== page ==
Replace boardrooms with mega-churches, private planes and limousines with ox-horned Cadillacs and glitzy party buses, and dapper suits and designer dresses with leopard-print shoes and hats white cowboys, The right gems is a whimsical Southern televangelist variation on Succession.
Returning to HBO for its second season on January 9, Danny McBride’s alternately absurd and heartfelt skewer of those who peddle religion for profit is a mind like the dramatic powerhouse of the cable network, plagued by male dysfunction. toxic and hostile tensions between deserving sons who want to inherit their fathers’ empires (and earn their love) while simultaneously establishing their own independence. In the same vein as McBride East and down and Deputy Directors, it’s a portrayal of pathetically insane narcissistic men and fiery women who can’t resist them, and in its latest edition, it raises the bar in almost every way.
As evidenced by the opening scene of its second season, The right gems Nor has he lost his penchant for frontal nudity, and the fact that his first photo of a penis is accompanied by someone remarking: “Hey, that’s a nice cock!” shows that he takes great pleasure in his childishness. Such glee is part of the fun of McBride’s show, which (produced and directed by longtime collaborators David Gordon Green and Jody Hill) shows a frenzied desire to do the craziest thing possible at any given moment. That’s about the plethora of fun storylines that run through this nine-part tale, but it’s also true of its dialogue, which is chock-full of secular insults that seem to have been concocted by legitimately demented individuals. Which, of course, is, at least fictitiously, since the gems and their many friends and foes are all carved out of similar bonkers fabric.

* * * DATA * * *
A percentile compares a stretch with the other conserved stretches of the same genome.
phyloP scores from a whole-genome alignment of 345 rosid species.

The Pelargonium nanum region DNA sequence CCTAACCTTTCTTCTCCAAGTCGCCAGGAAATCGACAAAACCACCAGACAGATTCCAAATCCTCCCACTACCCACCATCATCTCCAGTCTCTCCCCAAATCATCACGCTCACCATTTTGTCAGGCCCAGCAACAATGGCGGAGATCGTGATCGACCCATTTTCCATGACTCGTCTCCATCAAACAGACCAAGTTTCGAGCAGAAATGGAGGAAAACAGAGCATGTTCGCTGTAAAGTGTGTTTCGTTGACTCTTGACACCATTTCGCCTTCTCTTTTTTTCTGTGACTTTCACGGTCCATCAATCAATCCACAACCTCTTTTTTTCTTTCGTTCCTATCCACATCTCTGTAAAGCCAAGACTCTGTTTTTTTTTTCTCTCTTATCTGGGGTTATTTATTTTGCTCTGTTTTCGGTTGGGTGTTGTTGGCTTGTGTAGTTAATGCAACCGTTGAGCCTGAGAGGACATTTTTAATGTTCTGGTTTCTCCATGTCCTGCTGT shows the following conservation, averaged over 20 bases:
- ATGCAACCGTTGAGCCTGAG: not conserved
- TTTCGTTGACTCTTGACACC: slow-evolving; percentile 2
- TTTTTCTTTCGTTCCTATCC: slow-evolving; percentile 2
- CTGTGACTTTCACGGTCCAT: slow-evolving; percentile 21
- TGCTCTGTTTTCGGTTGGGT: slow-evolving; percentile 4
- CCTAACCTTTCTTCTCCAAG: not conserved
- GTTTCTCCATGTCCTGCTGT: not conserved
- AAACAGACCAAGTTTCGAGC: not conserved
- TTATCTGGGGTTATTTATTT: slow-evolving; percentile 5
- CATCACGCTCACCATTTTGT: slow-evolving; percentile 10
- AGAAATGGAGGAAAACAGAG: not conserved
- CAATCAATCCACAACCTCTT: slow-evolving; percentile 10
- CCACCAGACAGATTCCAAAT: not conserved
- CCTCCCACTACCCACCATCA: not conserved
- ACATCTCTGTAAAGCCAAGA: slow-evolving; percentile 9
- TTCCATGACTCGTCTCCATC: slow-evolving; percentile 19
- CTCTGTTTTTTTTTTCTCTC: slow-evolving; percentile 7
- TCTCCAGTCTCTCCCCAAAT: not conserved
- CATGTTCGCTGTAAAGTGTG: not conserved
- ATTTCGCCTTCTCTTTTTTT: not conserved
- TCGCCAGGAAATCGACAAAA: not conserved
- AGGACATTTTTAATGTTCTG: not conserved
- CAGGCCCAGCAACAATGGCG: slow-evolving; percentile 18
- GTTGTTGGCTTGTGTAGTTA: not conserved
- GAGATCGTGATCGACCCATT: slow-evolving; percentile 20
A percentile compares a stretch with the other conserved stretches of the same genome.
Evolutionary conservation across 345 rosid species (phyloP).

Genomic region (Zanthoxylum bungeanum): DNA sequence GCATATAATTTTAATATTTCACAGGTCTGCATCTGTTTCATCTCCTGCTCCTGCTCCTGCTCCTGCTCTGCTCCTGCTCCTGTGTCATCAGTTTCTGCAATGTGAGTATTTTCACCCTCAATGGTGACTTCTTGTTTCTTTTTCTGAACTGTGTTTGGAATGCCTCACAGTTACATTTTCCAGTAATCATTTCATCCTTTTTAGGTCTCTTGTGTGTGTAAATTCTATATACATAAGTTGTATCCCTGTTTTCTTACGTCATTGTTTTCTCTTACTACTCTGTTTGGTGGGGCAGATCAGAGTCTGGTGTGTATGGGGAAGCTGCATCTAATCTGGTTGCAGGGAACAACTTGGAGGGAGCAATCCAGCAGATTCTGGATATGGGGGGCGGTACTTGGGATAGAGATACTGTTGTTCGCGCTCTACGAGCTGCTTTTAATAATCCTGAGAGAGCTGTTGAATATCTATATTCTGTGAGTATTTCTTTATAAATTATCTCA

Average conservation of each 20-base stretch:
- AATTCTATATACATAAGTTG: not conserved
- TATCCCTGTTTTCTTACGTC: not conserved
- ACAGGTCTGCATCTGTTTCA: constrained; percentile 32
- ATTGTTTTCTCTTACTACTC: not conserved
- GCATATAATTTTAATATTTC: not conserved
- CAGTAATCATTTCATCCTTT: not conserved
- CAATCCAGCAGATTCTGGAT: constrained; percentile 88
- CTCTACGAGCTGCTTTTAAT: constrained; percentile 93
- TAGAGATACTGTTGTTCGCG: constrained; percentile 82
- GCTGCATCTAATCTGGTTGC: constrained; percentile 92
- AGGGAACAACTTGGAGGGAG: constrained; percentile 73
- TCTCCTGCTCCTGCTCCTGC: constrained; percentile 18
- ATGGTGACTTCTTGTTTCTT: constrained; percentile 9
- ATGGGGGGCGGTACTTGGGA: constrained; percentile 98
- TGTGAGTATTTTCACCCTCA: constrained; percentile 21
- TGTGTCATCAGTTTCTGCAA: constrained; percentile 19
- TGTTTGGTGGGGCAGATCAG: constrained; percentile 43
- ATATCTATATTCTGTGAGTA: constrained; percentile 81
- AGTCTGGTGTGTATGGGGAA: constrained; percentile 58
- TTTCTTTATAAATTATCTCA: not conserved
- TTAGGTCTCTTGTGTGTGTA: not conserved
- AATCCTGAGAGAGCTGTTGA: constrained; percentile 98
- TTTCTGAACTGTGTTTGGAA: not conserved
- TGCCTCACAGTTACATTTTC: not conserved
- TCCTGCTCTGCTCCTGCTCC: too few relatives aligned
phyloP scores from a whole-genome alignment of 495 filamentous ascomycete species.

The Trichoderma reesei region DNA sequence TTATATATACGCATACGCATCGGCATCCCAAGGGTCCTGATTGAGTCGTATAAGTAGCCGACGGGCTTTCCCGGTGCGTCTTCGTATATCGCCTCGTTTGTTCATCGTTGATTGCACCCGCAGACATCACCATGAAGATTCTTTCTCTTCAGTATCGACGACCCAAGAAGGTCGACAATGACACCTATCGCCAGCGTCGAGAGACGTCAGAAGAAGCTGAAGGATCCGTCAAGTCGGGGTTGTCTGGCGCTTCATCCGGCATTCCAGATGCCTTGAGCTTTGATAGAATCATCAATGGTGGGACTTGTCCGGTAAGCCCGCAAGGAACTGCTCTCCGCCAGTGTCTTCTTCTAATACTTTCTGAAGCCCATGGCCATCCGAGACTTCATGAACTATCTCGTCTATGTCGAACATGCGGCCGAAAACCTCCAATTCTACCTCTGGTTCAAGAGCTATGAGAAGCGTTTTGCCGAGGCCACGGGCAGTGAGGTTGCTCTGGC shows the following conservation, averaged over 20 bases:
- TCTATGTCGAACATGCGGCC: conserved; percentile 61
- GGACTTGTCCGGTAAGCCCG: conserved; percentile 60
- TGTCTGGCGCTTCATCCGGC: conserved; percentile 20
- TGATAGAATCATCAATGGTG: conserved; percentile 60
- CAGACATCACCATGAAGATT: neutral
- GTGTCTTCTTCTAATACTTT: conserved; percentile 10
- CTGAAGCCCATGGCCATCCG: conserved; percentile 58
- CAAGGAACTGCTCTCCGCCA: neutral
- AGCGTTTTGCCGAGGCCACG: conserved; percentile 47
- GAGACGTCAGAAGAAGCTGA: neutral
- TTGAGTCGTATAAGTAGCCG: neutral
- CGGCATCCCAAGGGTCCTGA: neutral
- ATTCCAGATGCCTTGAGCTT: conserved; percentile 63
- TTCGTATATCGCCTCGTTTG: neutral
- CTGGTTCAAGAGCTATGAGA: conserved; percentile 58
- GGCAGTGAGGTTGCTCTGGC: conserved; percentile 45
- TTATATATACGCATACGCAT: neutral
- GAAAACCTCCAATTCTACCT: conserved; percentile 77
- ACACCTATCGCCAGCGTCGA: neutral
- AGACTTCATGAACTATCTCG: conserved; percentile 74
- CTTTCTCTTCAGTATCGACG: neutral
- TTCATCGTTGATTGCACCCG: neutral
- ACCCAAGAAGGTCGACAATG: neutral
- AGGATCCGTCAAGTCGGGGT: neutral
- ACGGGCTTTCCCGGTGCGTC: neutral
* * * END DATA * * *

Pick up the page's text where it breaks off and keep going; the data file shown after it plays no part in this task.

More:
A brief prologue to the premiere episode reveals that Gemstone Patriarch Eli (John Goodman) first made a living as a Memphis wrestler known as the Maniac Kid, and that during his off hours, he used to break the fingers of his promoter, boss Glendon (Wayne Duvall) with the help of this man’s son, Junior. In the present tense, Junior (now played by Eric Roberts with Snake Oil Salesman charm) reappears in Eli’s life and quickly rekindles his more violent side, strengthening his sense of strength and causing him to give up all. idea of giving the keys to his kingdom to his children. Unsurprisingly, that doesn’t suit his eldest son Jesse (McBride), who, along with his loyally scheming wife Amber (Cassidy Freeman), intends to take over the Family Ministry. To show he’s worthy, Jesse cements a partnership with Texan televangelist Lyle Lissons (Eric Andre) to build a tropical Christian beach resort dubbed Zion’s Landing. Problem is, he needs $ 10million to do it, and he doesn’t have the money, and he can’t convince his dad to lend it to him, because he claimed he was managing this business alone.
As a more unhinged and less talented buffoon than his father, Jesse’s dilemma is that he wants to put Eli on the pasture and yet desperately needs his help and covets his approval, and this push-pull is the lifeblood of The right gems, whose new tale is replete with further discord between parents and offspring. Jesse’s brother Kelvin (Adam Devine) still tries to prove his manhood to Eli through rampant homoerotic means, this time via a divine squad of hyper-muscular servants overseen by his bizarre reformed Satanist toy boy BFF Keefe (Tony Cavalero) . Sister Judy (Edi Patterson) falls into her own nurturing dynamic with Tiffany (Valyn Hall), the pregnant wife of Baby Billy (Walton Goggins, stealing every scene), who herself has a dark history of fatherly abandonment. Junior has long been estranged from his abusive Glendon pop. And like Jesse, Lyle is a “firstborn” who pushed his own father aside to take over his religious organization.